The 2020 Amendment Rules, by exempting listed NBFCs and HFCs as well as other listed companies from the NCD Deposit Requirement, in relation to privately placed NCDs, have, in addition to restoring the status quo for listed NBFCs and HFCs, gone a step further by exempting even other classes of listed companies from the purview of the NCD Deposit Requirement. MCA’s move also comes in the nick of time as June 30, 2020 was the deadline for these companies to have complied with the NCD Deposit Requirement. The amendment is significant and will assist in freeing up vital cash resources of listed companies which would have otherwise been kept idle and blocked for compliance with the NCD Deposit Requirement.

Case for further relaxations

Even after the 2020 Amendment Rules, unlisted companies (other than NBFCs and HFCs) will still be required to continue to comply with the NCD Deposit Requirement for privately placed NCDs issued by them. It may be worthwhile to consider whether this can also be done away with. While the suggestion of doing away with the NCD Deposit requirement may, at first blush, appear controversial, it may not be as outlandish as it sounds especially in the context of privately placed debentures which are usually subscribed to by institutional players as opposed to retail investors. This is more so when one considers the efficacy or lack thereof of the requirement in its present form. Presently, the NCD Deposit requirement functions more as a compliance requirement rather than something which offers any genuine protection to NCD holders. This is evident from the following:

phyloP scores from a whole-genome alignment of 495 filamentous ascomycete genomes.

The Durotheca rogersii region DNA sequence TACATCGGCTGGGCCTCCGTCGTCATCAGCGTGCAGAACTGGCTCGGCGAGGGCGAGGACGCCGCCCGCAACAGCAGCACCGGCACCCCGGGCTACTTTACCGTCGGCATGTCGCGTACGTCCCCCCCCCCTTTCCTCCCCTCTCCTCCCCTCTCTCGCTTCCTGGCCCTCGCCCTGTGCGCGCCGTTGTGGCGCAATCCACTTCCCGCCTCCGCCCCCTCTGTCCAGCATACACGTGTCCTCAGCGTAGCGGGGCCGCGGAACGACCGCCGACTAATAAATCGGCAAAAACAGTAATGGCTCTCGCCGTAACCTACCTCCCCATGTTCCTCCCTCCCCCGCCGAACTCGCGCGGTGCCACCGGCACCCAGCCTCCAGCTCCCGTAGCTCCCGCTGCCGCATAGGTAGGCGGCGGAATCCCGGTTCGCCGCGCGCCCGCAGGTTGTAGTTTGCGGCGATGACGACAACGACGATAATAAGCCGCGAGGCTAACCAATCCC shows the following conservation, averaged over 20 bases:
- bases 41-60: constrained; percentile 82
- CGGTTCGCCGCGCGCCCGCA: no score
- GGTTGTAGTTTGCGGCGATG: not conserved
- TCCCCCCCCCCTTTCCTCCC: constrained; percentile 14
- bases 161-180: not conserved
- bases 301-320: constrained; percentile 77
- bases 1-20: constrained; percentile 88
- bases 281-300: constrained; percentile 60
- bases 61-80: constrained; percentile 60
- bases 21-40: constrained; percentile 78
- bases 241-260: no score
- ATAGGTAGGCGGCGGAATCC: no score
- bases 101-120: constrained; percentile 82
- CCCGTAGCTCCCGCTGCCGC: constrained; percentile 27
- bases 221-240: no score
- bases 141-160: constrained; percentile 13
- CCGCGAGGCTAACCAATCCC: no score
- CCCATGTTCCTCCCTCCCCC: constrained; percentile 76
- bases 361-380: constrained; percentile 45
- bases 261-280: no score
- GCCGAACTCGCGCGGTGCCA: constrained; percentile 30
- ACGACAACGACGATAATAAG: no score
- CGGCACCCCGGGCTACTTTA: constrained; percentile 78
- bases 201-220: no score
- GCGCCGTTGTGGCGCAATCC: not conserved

(i) The NCD Deposit requirement does not envisage the creation of any charge on the investments/deposits made and/or other ring-fencing mechanism which can provide the holders of NCDs any degree of control or ability to appropriate the amounts so deposited;

(ii) As there is no operational control, there is nothing which could practically stop an issuer company who is likely to default, to liquidate and transfer funds out of such investments/deposits;

This seeming irrelevance of the NCD Deposit requirement is also buttressed by the fact that typically the NCD Deposit requirement is not commercially or otherwise construed as a security and is usually not given any weightage whether by rating agencies or investors when assessing a particular NCD transaction.

In conclusion, considering the crippling effect on liquidity that the Covid-19 pandemic has brought, it may also be worth re-examining the utility of the NCD Deposit requirement and consider doing away with it; either altogether or alteast in the context of all private placements irrespective of the nature of the issuer company.

We do hope the above is helpful. Please do not hesitate to reach out to the authors, Gautam Ganjawala (gautam.ganjawala@azbpartners.com) and Karthik Mudaliar (karthik.mudaliar@azbpartners.com) for any clarifications.

Gautam Ganjawala, Partner
Karthik Mudaliar, Senior Associate


[1] In terms of Rule 18(7)(vi) of the Companies (Share Capital and Debentures) Rules, 2014, the NCD Deposit may be maintained in the following investments:
(a) in deposits with any scheduled bank, free;
(b) in unencumbered securities of the Central Government or any State Government;
(c) in unencumbered securities mentioned in sub-clause (a) to (d) and (ee) of section 20 of the Indian Trusts Act, 1882;
(d) in unencumbered bonds issued by any other company which is notified under sub-clause (f) of section 20 of the Indian Trusts Act, 1882.
[2] While the 2020 Amendment Rules are dated June 5, 2020, they will come into operation from the date of publication thereof in the Official Gazette.
[3] General Circular, dated February 11, 2013, bearing reference number no. 11/02/2012- CL-V (A) issued by the Ministry of Corporate Affairs, Government of India.